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Did you have a YaYa, Babushka* or Oma who influenced your life?


A superhero is how many children view their extraordinary grandmother or the one standout relative (there's one is every family, right?). I saw my grandmother as an Amelia Earhart, Joan of Arc or Beryl Markham.


I muse sometimes on how different my life would have been had I never met my grandparents. Some people have never met their grandparents. I was fortunate to know mine even though they lived far away in Germany. I feel grateful for that.

Oma means grandmother in German so that's what we called my paternal grandmother. She was a journalist in her daily vocation and adventurer by avocation. Germany in the 1930s was a time when women were not identified with either of those fields and were strongly discouraged from "unladylike" activities. They had predetermined roles in the typical ways--mothers or caretakers, grade school teachers, typists.

Oma could do and in fact performed all of the above roles very well--but she thought of herself as would a contemporary person of today. Her creativity and strong will impelled her to demand more out of life. She was just 100 years ahead of her time!

The image above is of a woman who changed her life. Let me explain.

As an outspoken journalist, Oma criticized not only forced child labor in the Italian lead mines but also the rise of fascism in Germany. She was probably on or headed for Hitler's watch list. Her employer, the newspaper and book publishing company, assigned her to report on how the fascist occupation (by Mussolini) had adversely affected North Africa--its land, crops and its various indigenous cultural groups.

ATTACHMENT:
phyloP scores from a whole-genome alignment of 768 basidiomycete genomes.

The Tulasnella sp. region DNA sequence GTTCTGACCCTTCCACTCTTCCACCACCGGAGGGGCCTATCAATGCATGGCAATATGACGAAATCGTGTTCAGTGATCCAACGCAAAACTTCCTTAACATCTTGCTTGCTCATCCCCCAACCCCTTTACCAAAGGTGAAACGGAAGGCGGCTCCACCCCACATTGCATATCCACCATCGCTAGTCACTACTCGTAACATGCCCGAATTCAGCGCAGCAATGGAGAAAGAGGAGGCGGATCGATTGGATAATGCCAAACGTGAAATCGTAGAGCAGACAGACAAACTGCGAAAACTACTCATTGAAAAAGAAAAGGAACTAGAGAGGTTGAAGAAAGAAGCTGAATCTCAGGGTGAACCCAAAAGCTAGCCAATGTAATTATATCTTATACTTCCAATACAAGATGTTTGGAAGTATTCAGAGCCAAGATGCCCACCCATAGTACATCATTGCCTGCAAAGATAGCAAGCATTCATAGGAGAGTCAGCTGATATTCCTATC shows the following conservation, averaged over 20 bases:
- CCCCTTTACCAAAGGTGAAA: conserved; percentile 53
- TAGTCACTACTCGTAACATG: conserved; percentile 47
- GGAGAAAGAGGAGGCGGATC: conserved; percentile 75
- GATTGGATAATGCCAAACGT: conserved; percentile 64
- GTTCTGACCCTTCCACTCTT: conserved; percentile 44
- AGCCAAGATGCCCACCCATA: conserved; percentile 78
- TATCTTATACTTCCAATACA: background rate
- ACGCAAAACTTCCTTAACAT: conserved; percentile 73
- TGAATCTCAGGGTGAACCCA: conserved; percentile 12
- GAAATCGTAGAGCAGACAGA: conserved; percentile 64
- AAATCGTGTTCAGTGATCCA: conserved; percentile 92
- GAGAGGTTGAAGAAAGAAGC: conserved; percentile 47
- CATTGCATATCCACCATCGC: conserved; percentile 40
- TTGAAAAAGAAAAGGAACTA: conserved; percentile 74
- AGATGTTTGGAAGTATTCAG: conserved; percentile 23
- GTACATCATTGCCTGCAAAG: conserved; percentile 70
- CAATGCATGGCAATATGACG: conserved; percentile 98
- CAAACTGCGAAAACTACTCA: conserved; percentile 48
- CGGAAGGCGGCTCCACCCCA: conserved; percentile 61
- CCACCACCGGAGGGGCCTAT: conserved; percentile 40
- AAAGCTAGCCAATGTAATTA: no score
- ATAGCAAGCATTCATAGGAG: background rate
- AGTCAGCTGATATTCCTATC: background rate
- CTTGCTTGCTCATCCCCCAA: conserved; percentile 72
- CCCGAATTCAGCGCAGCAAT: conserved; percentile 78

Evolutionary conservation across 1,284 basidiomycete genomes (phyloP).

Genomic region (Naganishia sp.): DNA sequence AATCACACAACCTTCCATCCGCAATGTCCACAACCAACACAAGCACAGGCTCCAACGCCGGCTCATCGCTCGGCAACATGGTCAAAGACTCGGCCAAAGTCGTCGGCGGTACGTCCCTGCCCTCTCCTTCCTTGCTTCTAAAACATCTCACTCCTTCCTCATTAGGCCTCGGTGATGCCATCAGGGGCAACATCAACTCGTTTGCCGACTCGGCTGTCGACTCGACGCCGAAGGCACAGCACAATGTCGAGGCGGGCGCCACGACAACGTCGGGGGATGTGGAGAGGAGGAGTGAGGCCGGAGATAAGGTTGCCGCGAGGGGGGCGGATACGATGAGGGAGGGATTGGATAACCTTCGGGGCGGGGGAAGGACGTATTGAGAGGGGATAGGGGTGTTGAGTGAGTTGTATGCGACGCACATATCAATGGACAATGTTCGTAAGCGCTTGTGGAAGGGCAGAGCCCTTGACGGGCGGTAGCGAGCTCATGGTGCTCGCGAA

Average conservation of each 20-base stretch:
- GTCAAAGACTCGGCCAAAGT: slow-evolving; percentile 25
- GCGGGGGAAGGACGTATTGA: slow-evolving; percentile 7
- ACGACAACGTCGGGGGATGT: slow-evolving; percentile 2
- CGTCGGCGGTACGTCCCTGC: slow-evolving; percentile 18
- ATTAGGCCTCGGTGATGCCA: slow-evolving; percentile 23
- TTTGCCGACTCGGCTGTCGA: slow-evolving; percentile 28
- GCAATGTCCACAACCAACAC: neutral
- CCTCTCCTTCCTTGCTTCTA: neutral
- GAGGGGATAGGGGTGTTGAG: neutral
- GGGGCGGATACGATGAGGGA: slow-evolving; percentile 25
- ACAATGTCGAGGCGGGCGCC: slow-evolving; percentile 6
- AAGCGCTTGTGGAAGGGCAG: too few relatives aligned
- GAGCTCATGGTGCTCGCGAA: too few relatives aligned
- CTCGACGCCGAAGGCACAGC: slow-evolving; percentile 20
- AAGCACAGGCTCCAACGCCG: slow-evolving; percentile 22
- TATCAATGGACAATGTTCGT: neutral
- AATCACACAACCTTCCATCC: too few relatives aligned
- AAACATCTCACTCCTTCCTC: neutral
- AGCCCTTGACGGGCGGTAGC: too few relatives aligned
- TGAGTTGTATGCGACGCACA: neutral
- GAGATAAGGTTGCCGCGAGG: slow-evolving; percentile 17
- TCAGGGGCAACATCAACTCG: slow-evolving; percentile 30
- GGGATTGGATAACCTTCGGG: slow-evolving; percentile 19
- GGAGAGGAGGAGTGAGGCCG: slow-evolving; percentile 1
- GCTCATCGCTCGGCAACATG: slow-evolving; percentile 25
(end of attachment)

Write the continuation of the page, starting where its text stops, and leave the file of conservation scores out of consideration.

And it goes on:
The most significant cultural group in her mind was the warrior women who skirted the farthest reaches of the Sahara desert. She had read about these women--a small matrilineal group of camel and goat herders who carried daggers under their long skirts. She was an activist and feminist, so of course she wanted to find them! She said "Yes" to her new mission. In order to find these obscure warrior women Oma trekked to the remotest oasis of the Fezzan (Libyan Sahara) - a total of 1200 miles by jeep and by camel. The farther she traveled from civilization into the searing sun and vast emptiness of the Sahara, the more she encountered mishaps and threats from the authorities. She was frequently in danger and frustrated by delays in reaching these extraordinary women. Troubling her also was the reality that these women might not even exist! Eventually to her surprise she came across the group of "amazons" that had been legendary for centuries. Amazingly, after some research, I found that the Tebu women actually do still exist today as nomadic goat and camel herders. Today they still recognize the location of every watering hole along their Saharan routes--even though the winds change the dunes continuously. There are no obvious landmarks. When danger arises from marauders they magically disappear into the rocky outcroppings (called Wadi).


The above image is of the woman who changed her life. "The Most Beautiful Tebu" was Oma's title for her. When she met her she felt an kinship that confirmed her belief that non-European cultures that allow women to live independently, self-sufficiently and on their own terms--can and do exist . Oma's spirit must have been soaring!


Oma wrote the long-forgotten book from which I derived this image. In it she described her journey to Africa, her observations, opinions and her final jubilation at finding the group of Tebu women.

It's a mythical and almost magical story in our family. We cannot all be heroic but take heart! We are all artists, teachers, learners in our own right to those with whom we are in contact. We sow the seeds of inspiration onto hopefully fertile soil so that we can all thrive!


Be well.


If interested in buying this print it is available in "Work on Paper: Prints" Collection 20% OFF SPRING SALE. Don't Miss Out. Sale Ends Soon!

*Fun Fact: It's pronounced BAH' boosh-ka with emphasis on first syllable. And it is not the head scarf but what my maternal grandfather called my grandmother!

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